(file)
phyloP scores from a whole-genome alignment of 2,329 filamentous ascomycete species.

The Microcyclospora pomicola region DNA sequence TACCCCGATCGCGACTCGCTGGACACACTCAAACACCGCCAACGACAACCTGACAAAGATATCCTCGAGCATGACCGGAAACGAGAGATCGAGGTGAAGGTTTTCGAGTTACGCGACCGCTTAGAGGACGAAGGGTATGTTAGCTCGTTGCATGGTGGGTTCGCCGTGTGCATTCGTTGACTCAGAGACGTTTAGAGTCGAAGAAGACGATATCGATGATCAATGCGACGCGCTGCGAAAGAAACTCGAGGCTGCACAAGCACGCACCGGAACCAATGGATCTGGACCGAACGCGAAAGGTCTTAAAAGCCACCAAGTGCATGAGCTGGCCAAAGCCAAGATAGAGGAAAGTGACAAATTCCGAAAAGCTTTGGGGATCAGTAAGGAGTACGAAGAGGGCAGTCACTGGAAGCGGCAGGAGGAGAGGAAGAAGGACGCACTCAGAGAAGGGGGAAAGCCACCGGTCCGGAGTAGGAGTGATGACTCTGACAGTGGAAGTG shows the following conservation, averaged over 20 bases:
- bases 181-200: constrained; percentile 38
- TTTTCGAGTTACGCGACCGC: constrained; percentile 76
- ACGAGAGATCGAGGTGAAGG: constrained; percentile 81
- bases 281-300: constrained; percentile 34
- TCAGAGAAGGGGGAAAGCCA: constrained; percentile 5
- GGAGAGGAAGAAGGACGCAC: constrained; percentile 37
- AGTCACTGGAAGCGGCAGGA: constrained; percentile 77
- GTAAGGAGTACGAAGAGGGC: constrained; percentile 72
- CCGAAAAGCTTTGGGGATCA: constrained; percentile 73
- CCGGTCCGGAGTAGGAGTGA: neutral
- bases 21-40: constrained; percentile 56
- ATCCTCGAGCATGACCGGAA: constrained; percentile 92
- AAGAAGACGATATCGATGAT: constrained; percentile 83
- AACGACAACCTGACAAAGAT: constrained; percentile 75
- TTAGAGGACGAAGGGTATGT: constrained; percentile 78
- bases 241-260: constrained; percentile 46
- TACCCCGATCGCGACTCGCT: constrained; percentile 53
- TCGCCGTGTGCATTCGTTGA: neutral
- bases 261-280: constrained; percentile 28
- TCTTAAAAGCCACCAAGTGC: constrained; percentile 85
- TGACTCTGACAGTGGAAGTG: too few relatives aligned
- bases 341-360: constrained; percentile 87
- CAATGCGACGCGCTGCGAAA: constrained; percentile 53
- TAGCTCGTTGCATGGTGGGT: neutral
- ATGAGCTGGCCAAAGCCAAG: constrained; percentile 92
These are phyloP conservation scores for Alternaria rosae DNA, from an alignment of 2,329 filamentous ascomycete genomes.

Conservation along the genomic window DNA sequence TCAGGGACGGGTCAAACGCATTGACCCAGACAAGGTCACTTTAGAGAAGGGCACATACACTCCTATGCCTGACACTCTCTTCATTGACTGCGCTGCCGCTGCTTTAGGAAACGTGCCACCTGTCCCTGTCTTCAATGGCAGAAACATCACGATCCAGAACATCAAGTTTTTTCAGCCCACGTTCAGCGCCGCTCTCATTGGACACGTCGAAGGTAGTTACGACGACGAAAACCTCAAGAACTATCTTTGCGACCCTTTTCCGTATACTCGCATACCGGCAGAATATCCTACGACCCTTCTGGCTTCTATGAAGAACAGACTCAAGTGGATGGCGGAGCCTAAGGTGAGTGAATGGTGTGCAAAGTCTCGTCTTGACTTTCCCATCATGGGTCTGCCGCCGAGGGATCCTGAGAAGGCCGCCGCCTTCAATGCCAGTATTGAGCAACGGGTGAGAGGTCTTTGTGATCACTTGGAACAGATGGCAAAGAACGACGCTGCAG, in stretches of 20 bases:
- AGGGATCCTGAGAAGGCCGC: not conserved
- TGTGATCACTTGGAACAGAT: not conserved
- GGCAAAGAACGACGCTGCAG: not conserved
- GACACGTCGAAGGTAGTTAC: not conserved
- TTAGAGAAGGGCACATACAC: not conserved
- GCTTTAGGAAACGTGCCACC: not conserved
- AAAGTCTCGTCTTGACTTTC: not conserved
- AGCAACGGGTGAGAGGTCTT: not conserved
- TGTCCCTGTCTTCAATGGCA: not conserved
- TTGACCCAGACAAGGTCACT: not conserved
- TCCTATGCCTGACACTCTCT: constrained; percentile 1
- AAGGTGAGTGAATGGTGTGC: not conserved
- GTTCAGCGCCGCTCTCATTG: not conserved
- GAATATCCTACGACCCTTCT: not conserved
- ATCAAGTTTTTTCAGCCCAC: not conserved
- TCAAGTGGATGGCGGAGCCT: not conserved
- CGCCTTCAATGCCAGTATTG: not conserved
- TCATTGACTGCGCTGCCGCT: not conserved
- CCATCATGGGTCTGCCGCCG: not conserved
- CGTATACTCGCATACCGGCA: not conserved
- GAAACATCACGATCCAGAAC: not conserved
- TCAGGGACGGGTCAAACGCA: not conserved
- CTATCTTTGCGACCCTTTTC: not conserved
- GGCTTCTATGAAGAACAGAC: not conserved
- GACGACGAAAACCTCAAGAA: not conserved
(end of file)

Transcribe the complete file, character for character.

phyloP scores from a whole-genome alignment of 2,329 filamentous ascomycete species.

The Microcyclospora pomicola region DNA sequence TACCCCGATCGCGACTCGCTGGACACACTCAAACACCGCCAACGACAACCTGACAAAGATATCCTCGAGCATGACCGGAAACGAGAGATCGAGGTGAAGGTTTTCGAGTTACGCGACCGCTTAGAGGACGAAGGGTATGTTAGCTCGTTGCATGGTGGGTTCGCCGTGTGCATTCGTTGACTCAGAGACGTTTAGAGTCGAAGAAGACGATATCGATGATCAATGCGACGCGCTGCGAAAGAAACTCGAGGCTGCACAAGCACGCACCGGAACCAATGGATCTGGACCGAACGCGAAAGGTCTTAAAAGCCACCAAGTGCATGAGCTGGCCAAAGCCAAGATAGAGGAAAGTGACAAATTCCGAAAAGCTTTGGGGATCAGTAAGGAGTACGAAGAGGGCAGTCACTGGAAGCGGCAGGAGGAGAGGAAGAAGGACGCACTCAGAGAAGGGGGAAAGCCACCGGTCCGGAGTAGGAGTGATGACTCTGACAGTGGAAGTG shows the following conservation, averaged over 20 bases:
- bases 181-200: constrained; percentile 38
- TTTTCGAGTTACGCGACCGC: constrained; percentile 76
- ACGAGAGATCGAGGTGAAGG: constrained; percentile 81
- bases 281-300: constrained; percentile 34
- TCAGAGAAGGGGGAAAGCCA: constrained; percentile 5
- GGAGAGGAAGAAGGACGCAC: constrained; percentile 37
- AGTCACTGGAAGCGGCAGGA: constrained; percentile 77
- GTAAGGAGTACGAAGAGGGC: constrained; percentile 72
- CCGAAAAGCTTTGGGGATCA: constrained; percentile 73
- CCGGTCCGGAGTAGGAGTGA: neutral
- bases 21-40: constrained; percentile 56
- ATCCTCGAGCATGACCGGAA: constrained; percentile 92
- AAGAAGACGATATCGATGAT: constrained; percentile 83
- AACGACAACCTGACAAAGAT: constrained; percentile 75
- TTAGAGGACGAAGGGTATGT: constrained; percentile 78
- bases 241-260: constrained; percentile 46
- TACCCCGATCGCGACTCGCT: constrained; percentile 53
- TCGCCGTGTGCATTCGTTGA: neutral
- bases 261-280: constrained; percentile 28
- TCTTAAAAGCCACCAAGTGC: constrained; percentile 85
- TGACTCTGACAGTGGAAGTG: too few relatives aligned
- bases 341-360: constrained; percentile 87
- CAATGCGACGCGCTGCGAAA: constrained; percentile 53
- TAGCTCGTTGCATGGTGGGT: neutral
- ATGAGCTGGCCAAAGCCAAG: constrained; percentile 92
These are phyloP conservation scores for Alternaria rosae DNA, from an alignment of 2,329 filamentous ascomycete genomes.

Conservation along the genomic window DNA sequence TCAGGGACGGGTCAAACGCATTGACCCAGACAAGGTCACTTTAGAGAAGGGCACATACACTCCTATGCCTGACACTCTCTTCATTGACTGCGCTGCCGCTGCTTTAGGAAACGTGCCACCTGTCCCTGTCTTCAATGGCAGAAACATCACGATCCAGAACATCAAGTTTTTTCAGCCCACGTTCAGCGCCGCTCTCATTGGACACGTCGAAGGTAGTTACGACGACGAAAACCTCAAGAACTATCTTTGCGACCCTTTTCCGTATACTCGCATACCGGCAGAATATCCTACGACCCTTCTGGCTTCTATGAAGAACAGACTCAAGTGGATGGCGGAGCCTAAGGTGAGTGAATGGTGTGCAAAGTCTCGTCTTGACTTTCCCATCATGGGTCTGCCGCCGAGGGATCCTGAGAAGGCCGCCGCCTTCAATGCCAGTATTGAGCAACGGGTGAGAGGTCTTTGTGATCACTTGGAACAGATGGCAAAGAACGACGCTGCAG, in stretches of 20 bases:
- AGGGATCCTGAGAAGGCCGC: not conserved
- TGTGATCACTTGGAACAGAT: not conserved
- GGCAAAGAACGACGCTGCAG: not conserved
- GACACGTCGAAGGTAGTTAC: not conserved
- TTAGAGAAGGGCACATACAC: not conserved
- GCTTTAGGAAACGTGCCACC: not conserved
- AAAGTCTCGTCTTGACTTTC: not conserved
- AGCAACGGGTGAGAGGTCTT: not conserved
- TGTCCCTGTCTTCAATGGCA: not conserved
- TTGACCCAGACAAGGTCACT: not conserved
- TCCTATGCCTGACACTCTCT: constrained; percentile 1
- AAGGTGAGTGAATGGTGTGC: not conserved
- GTTCAGCGCCGCTCTCATTG: not conserved
- GAATATCCTACGACCCTTCT: not conserved
- ATCAAGTTTTTTCAGCCCAC: not conserved
- TCAAGTGGATGGCGGAGCCT: not conserved
- CGCCTTCAATGCCAGTATTG: not conserved
- TCATTGACTGCGCTGCCGCT: not conserved
- CCATCATGGGTCTGCCGCCG: not conserved
- CGTATACTCGCATACCGGCA: not conserved
- GAAACATCACGATCCAGAAC: not conserved
- TCAGGGACGGGTCAAACGCA: not conserved
- CTATCTTTGCGACCCTTTTC: not conserved
- GGCTTCTATGAAGAACAGAC: not conserved
- GACGACGAAAACCTCAAGAA: not conserved